McCollum, Craig hear workers’ shutdown stories – and safety concerns

U.S. Reps. Angie Craig (L) and Betty McCollum meet with federal workers at the St. Paul Labor Center.

Eventually, the federal government shutdown will reach a tipping point, federal employees told U.S. Reps. Angie Craig and Betty McCollum in a roundtable discussion arranged by their unions at the St. Paul Labor Center Friday.

What that tipping point ends up being is a question keeping many around the table awake at night.

“I’m very afraid,” Erin Phelps, an air traffic controller at Minneapolis St. Paul airport told the DFL congresswomen. “Our systems are being degraded by this shutdown, and it’s scary.”

Air traffic controllers, members of NATCA, are being forced to work without pay during the shutdown, as are TSA agents and officers at federal prisons in Minnesota, members of the American Federation of Government Employees. They missed their first paychecks last Friday, and it appears likely they will miss another next week.

That means workers like Phelps, whose husband is an air traffic controller too, are dipping into their savings to pay for day care, gas, housing, health care co-pays and other costs – or taking out short-term loans.

The mounting stress and plummeting morale are making their workplaces less safe, workers warned, both for themselves and the public they serve. “I’m becoming more convinced someone is going to die in our prisons,” said one corrections officer, who drove from Rochester to attend the meeting.

McCollum, a DFLer who represents Minnesota’s 4th Congressional District, blasted President Donald Trump and Senate Republicans for dragging out the shutdown to gain leverage in their efforts to build a wall along the U.S. border with Mexico.

“We all took the same oath of office to protect and defend the United States,” McCollum said. “This is not protecting and defending… This is putting politics over country.”

Craig, a DFLer newly elected to the state’s 2nd Congressional District, noted the twisted irony that Republicans’ crusade to make the nation more safe with a wall is, according to workers in our airports and prisons, having the opposite effect.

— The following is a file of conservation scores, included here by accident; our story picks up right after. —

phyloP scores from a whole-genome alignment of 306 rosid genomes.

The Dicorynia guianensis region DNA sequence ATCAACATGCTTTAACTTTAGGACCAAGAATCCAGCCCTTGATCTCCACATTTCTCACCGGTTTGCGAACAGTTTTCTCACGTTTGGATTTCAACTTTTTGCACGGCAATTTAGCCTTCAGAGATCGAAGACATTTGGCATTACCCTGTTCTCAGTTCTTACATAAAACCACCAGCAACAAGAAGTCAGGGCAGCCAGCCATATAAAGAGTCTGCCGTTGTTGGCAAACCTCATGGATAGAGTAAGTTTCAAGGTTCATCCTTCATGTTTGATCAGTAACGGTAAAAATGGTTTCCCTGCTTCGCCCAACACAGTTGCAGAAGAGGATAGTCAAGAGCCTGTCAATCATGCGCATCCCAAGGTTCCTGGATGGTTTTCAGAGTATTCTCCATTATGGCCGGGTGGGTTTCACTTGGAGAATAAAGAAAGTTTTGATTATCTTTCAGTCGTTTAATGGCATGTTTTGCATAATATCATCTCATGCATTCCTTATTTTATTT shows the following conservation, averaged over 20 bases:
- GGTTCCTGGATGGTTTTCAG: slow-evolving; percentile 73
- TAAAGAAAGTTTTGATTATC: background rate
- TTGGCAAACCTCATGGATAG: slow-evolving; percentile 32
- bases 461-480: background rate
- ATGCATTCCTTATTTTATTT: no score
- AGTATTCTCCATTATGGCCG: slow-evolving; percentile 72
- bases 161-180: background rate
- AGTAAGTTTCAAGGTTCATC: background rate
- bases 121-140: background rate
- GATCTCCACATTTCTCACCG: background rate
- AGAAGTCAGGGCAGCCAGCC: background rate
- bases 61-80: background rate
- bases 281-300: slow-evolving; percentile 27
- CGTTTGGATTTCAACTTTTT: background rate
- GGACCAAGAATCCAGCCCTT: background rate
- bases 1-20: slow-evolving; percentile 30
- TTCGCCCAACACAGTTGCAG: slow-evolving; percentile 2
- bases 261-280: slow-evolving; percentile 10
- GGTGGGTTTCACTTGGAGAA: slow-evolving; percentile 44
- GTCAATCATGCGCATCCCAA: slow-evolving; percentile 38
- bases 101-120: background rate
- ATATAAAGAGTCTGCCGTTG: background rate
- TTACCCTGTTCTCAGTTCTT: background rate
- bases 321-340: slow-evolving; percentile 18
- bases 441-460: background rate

“It makes no sense to me,” Craig told workers in the meeting, hosted by the St. Paul Regional Labor Federation. “Every Democrat I talk to is up for a conversation about border security, but we cannot keep holding federal workers hostage.”

Craig and McCollum want Senate Majority Leader Mitch McConnell to call a vote on budget bills negotiated in December, when Republicans controlled both chambers of Congress. “It’s certainly not the budget I would have wanted, but I’m willing to support it” to end the shutdown, McCollum said.

A veto-proof majority of senators supported the budget, too – until McConnell pulled the bill in deference to Trump’s last-minute demand for $5 billion in wall funding.

Craig recalled her first vote as a member of Congress for “exactly the same bill the Senate passed three weeks before I got there.” She added: “The Senate needs to take up its bill again and end this.”

Furloughed workers from other government agencies, including the IRS, HUD and the FDA, also attended the meeting. They offered McCollum and Craig a litany of examples of how the shutdown is impacting Americans, from blocked access to tax forms needed to fill out financial aid documents to government-backed housing loans caught in limbo.

Workers also described mounting economic pressures as the shutdown drags on. “I’m stuck between a rock and a hard place,” one HUD employee said. “My lease is coming due, and I can’t sign a new lease because I don’t have any income. It’s appalling. It feels like we’ve been made invisible.”

To make matters worse, federal employees are barred from accepting certain gifts, making it difficult for labor organizations and other agencies to funnel support directly to them during this time of hardship.

St. Paul RLF President Bobby Kasper said the federation’s nonprofit arm, which provides emergency assistance to union members during strikes, lockouts or other financial crises, is seeking legal advice about how to make sure the labor community can provide assistance in solidarity with federal workers for as long as the shutdown lasts.

“The people impacted most by this shutdown didn’t go into public service to get rich, and they don’t deserve to be treated like a political football,” Kasper said. “The labor community is going to stand with our brothers and sisters in AFGE and other federal unions, and it’s reassuring to know we have friends in Congress who will do the same.”

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